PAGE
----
In his 2011 Presidential Study Directive 10, Barack Obama declared, “Preventing mass atrocities and genocide is a core national security interest and a core moral responsibility of the United States.” He sought, in this area of humanitarian concern at least, the unity of moral responsibility and national security interest in a policy of prevention. He briefly elaborated his reasoning as follows: “Our security is affected when masses of civilians are slaughtered, refugees flow across borders, and murderers wreak havoc on regional stability and livelihoods. America’s reputation suffers, and our ability to bring about change is constrained, when we are perceived as idle in the face of mass atrocities and genocide.”
It seems unlikely that Obama’s rhetoric here did much to persuade anyone who was not already convinced about the importance of humanitarianism—that taking action to prevent mass atrocities is a sound priority for U.S. policy, indeed, a “core” priority. To say “our security is affected when masses of civilians are slaughtered” is merely to restate the proposition that prevention is a national security interest, which it may or may not be. That is the question. When “refugees flow across borders,” presumably fleeing violence, this could clearly affect U.S. national interests in some cases—but not necessarily in all cases. Atrocities certainly “wreak havoc” on local stability and livelihoods, but they may or may not have regional effects the United States is obliged as a matter of national interest to care about.
As for the reputational damage that idleness in the face of mass atrocities supposedly causes the United States, that would seem to hold mainly for those who already believe the United States should take action. The moral authority of the United States as an opponent of genocide and mass atrocities would indeed be compromised as a result of a failure to take preventive action when possible. But whether the United States has or should seek such moral authority is another question. If you have concluded that the United States has neither a moral responsibility to act to prevent atrocities nor a national interest in doing so—either in general or in a specific case—then you are likely to be willing to ignore claims about damage to your reputation coming from those who disagree with you. As for idleness constraining the ability of the United States “to bring about change,” how does it do so? One could argue—in fact, many do argue—that refraining from unnecessary humanitarian military intervention keeps America’s powder dry for those occasions when the use of force is necessary according to criteria of national interest.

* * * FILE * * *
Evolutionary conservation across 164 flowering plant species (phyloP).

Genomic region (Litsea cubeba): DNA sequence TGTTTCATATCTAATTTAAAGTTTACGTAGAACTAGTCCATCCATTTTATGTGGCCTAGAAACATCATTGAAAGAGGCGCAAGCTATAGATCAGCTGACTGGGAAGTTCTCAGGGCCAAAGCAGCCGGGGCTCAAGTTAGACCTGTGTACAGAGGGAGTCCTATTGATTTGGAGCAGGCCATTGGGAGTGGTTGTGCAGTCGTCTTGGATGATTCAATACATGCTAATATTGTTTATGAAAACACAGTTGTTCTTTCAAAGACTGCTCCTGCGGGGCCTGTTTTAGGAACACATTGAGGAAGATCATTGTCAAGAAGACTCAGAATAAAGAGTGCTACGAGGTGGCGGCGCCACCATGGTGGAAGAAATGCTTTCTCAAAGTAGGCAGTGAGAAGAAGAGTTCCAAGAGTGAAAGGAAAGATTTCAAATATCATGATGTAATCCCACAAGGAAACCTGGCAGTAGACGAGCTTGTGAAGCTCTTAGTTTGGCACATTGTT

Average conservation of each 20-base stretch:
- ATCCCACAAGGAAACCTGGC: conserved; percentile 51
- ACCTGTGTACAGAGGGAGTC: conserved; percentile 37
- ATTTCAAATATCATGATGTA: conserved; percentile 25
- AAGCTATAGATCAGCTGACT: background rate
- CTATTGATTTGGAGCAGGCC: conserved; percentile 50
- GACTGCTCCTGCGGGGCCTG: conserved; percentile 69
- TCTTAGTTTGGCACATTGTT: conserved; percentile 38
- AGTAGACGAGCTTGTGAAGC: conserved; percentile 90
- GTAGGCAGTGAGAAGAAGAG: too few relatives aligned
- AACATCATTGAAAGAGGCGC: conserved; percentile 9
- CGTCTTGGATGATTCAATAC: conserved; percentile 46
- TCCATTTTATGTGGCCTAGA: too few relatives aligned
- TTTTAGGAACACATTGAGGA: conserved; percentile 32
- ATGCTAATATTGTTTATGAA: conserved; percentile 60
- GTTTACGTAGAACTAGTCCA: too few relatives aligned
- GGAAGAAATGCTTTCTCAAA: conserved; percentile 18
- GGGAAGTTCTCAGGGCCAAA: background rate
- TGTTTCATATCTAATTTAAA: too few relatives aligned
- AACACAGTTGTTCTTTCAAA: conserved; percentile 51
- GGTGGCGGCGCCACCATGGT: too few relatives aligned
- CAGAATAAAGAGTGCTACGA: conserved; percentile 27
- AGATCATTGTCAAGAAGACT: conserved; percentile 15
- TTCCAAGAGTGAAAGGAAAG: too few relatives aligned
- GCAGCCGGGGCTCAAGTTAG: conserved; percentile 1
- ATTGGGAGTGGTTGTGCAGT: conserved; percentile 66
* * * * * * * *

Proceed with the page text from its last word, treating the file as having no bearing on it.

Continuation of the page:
President Obama, in short, was preaching to the choir—those who share his view about the “moral responsibility” of the United States to take action. That’s not necessarily a bad thing to do, but it offers little to those who would like to understand why the prevention of atrocities by and against others is something the United States must undertake as a matter of national interest. Obama offered no more than an assertion of national interest, leaving us with a humanitarian imperative one could accept for moral reasons or decline for practical ones—reasons of state, i.e., national interest.
Worse, Obama formulated his statement in such a way as to evade perhaps the hardest question arising out of this consideration of American moral responsibility and national interests: What happens when taking action to prevent atrocities actually conflicts with perceived U.S. national interests? This contradiction was nowhere more apparent than in Obama Administration policy toward Syria, where the prevention of atrocities came in second to the national interest Obama perceived in avoiding American involvement in another Mideast war.